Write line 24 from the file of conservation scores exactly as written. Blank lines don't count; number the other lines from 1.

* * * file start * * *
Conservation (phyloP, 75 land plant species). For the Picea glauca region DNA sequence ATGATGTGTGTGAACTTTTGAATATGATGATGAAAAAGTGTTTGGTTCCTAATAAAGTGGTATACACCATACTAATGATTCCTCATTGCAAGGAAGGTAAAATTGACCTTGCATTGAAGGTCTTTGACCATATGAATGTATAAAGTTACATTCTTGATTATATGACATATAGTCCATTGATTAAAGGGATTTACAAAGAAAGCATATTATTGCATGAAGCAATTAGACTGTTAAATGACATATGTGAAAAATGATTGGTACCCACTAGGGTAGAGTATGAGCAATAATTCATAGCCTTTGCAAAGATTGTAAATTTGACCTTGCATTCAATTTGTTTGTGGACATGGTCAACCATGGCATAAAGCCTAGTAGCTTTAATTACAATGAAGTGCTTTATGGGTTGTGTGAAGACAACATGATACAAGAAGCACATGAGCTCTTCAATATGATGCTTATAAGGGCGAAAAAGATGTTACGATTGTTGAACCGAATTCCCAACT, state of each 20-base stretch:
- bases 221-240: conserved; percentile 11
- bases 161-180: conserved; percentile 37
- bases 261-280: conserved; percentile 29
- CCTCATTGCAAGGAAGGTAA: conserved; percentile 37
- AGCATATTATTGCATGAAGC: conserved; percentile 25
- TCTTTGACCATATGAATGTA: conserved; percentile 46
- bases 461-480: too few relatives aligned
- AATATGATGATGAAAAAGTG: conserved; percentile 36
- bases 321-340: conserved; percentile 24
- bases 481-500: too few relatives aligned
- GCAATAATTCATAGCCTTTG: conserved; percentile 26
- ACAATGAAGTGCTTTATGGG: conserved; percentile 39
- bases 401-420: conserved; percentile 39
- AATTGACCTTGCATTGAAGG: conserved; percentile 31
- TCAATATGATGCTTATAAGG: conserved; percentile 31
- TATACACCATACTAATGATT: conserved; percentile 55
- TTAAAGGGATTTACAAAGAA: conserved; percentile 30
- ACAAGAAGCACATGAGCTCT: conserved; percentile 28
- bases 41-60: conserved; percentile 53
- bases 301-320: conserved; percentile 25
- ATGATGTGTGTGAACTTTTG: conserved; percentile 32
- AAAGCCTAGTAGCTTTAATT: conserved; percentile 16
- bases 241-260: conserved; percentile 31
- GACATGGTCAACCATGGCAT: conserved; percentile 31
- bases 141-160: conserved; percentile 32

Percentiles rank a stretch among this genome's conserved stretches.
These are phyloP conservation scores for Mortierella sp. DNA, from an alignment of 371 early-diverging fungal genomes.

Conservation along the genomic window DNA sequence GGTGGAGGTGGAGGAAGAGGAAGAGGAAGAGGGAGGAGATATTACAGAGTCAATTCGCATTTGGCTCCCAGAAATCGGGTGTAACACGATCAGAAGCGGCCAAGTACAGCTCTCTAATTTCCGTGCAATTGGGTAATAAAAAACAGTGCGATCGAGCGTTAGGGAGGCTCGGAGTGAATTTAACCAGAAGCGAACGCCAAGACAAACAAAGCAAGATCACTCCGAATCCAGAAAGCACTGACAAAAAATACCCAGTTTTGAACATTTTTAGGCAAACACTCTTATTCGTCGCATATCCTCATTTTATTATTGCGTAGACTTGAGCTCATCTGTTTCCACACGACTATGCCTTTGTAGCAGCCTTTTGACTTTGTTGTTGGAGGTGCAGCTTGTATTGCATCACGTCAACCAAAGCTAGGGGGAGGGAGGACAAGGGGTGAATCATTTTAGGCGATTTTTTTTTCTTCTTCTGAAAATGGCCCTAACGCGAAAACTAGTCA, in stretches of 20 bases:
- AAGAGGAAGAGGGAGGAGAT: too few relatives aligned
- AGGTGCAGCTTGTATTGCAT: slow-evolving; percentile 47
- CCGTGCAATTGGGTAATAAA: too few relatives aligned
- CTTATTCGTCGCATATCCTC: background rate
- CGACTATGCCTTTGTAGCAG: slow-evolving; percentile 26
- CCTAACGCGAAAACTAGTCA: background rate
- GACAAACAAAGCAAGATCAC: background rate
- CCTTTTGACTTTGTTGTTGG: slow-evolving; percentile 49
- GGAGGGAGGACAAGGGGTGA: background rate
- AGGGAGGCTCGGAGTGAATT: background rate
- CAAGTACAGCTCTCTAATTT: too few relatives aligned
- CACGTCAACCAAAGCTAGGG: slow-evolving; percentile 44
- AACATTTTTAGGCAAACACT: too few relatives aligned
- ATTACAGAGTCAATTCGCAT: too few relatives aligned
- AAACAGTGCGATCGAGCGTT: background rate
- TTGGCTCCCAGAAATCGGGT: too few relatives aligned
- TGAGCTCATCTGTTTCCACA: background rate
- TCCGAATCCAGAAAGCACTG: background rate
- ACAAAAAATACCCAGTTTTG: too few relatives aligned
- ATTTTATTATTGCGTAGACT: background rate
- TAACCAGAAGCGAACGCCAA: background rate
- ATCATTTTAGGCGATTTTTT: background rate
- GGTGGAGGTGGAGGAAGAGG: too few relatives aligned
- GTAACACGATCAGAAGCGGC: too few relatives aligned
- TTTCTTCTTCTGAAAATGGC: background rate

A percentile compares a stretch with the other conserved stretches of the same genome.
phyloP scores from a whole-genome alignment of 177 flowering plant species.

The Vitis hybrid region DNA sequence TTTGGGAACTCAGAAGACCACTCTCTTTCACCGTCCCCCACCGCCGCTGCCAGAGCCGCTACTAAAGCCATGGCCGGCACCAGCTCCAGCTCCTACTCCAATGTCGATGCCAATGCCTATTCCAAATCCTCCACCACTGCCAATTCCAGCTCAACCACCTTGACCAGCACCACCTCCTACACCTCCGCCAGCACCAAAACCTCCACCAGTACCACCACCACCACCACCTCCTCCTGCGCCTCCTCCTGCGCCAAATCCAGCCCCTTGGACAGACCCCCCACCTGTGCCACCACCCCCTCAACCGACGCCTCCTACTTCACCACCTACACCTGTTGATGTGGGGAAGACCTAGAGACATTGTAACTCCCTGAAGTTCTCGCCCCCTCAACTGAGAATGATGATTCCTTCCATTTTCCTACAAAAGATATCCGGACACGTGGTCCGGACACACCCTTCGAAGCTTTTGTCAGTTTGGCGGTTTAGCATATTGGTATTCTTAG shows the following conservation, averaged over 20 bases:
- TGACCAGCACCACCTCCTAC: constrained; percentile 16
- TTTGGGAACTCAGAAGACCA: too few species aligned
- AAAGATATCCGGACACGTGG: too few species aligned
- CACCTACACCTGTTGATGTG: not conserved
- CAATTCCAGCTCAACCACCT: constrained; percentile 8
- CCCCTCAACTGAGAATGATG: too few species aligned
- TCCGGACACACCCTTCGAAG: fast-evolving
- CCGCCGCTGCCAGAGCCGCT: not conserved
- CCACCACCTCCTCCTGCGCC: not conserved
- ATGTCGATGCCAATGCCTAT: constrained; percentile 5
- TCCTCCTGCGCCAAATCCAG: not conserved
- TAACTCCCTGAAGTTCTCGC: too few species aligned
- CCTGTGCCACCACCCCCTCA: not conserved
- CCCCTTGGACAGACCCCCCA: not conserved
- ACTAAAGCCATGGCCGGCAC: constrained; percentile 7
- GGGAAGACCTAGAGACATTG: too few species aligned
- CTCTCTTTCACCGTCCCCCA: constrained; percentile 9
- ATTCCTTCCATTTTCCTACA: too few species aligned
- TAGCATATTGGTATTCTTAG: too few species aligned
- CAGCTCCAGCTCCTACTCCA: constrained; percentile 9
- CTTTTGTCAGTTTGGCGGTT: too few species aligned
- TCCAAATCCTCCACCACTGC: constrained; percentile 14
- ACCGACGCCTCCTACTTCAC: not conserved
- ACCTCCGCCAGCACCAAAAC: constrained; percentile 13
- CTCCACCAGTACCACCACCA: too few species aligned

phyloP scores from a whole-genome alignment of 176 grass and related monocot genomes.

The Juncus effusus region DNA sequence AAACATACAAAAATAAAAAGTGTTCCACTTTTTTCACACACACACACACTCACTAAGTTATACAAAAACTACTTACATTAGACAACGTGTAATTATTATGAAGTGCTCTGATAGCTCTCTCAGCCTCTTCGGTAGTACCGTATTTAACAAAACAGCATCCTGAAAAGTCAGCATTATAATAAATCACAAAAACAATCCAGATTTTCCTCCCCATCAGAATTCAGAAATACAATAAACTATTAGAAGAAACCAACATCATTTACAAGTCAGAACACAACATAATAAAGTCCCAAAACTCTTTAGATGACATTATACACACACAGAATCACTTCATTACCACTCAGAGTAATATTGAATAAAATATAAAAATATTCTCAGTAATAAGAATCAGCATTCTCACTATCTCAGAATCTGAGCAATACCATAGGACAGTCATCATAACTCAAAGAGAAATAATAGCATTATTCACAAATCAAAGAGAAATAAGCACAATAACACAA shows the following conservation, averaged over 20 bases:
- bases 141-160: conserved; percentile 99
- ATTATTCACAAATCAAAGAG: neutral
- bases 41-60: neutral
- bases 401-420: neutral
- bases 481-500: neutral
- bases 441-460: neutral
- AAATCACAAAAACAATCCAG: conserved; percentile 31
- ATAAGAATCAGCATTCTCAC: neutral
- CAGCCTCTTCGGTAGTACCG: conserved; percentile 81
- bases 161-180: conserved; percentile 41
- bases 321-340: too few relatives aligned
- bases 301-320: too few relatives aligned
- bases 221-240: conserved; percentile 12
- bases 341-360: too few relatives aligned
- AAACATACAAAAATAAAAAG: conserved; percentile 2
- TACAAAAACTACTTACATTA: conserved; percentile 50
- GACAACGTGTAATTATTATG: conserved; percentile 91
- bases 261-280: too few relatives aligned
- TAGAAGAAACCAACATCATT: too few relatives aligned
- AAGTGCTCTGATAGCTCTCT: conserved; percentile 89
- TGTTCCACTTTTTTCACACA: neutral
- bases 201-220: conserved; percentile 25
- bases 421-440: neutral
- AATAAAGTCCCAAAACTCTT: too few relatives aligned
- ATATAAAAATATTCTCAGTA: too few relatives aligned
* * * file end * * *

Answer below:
- bases 241-260: conserved; percentile 31